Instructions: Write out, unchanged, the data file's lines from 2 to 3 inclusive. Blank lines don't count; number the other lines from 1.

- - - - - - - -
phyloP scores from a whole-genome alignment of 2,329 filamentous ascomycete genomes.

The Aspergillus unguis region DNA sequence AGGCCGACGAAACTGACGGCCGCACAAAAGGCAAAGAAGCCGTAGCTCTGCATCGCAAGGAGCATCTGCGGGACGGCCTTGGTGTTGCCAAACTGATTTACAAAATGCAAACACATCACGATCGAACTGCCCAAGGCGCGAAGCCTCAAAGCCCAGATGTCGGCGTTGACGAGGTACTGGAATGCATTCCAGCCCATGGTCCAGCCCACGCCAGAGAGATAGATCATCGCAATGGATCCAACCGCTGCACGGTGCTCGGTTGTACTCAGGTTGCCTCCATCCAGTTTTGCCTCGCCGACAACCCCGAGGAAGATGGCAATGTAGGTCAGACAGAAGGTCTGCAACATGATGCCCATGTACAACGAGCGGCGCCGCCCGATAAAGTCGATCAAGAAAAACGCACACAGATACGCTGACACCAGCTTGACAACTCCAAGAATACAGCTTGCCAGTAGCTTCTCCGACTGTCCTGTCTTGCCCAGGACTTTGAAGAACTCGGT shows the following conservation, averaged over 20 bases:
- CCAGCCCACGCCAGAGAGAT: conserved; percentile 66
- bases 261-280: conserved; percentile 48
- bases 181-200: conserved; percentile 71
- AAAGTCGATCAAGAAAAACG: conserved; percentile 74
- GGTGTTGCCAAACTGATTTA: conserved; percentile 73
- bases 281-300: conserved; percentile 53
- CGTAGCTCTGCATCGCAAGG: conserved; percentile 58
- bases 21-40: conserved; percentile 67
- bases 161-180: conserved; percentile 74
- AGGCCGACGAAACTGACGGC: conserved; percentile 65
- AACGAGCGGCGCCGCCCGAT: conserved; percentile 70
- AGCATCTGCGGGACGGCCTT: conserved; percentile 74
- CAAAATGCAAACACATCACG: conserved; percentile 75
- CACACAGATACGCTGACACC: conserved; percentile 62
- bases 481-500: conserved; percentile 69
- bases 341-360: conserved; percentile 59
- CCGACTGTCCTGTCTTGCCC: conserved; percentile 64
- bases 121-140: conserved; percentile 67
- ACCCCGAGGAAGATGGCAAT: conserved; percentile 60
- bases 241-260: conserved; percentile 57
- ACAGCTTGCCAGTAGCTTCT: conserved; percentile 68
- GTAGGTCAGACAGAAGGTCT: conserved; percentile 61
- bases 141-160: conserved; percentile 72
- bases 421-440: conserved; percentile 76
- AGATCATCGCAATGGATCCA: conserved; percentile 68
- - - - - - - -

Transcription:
The Aspergillus unguis region DNA sequence AGGCCGACGAAACTGACGGCCGCACAAAAGGCAAAGAAGCCGTAGCTCTGCATCGCAAGGAGCATCTGCGGGACGGCCTTGGTGTTGCCAAACTGATTTACAAAATGCAAACACATCACGATCGAACTGCCCAAGGCGCGAAGCCTCAAAGCCCAGATGTCGGCGTTGACGAGGTACTGGAATGCATTCCAGCCCATGGTCCAGCCCACGCCAGAGAGATAGATCATCGCAATGGATCCAACCGCTGCACGGTGCTCGGTTGTACTCAGGTTGCCTCCATCCAGTTTTGCCTCGCCGACAACCCCGAGGAAGATGGCAATGTAGGTCAGACAGAAGGTCTGCAACATGATGCCCATGTACAACGAGCGGCGCCGCCCGATAAAGTCGATCAAGAAAAACGCACACAGATACGCTGACACCAGCTTGACAACTCCAAGAATACAGCTTGCCAGTAGCTTCTCCGACTGTCCTGTCTTGCCCAGGACTTTGAAGAACTCGGT shows the following conservation, averaged over 20 bases:
- CCAGCCCACGCCAGAGAGAT: conserved; percentile 66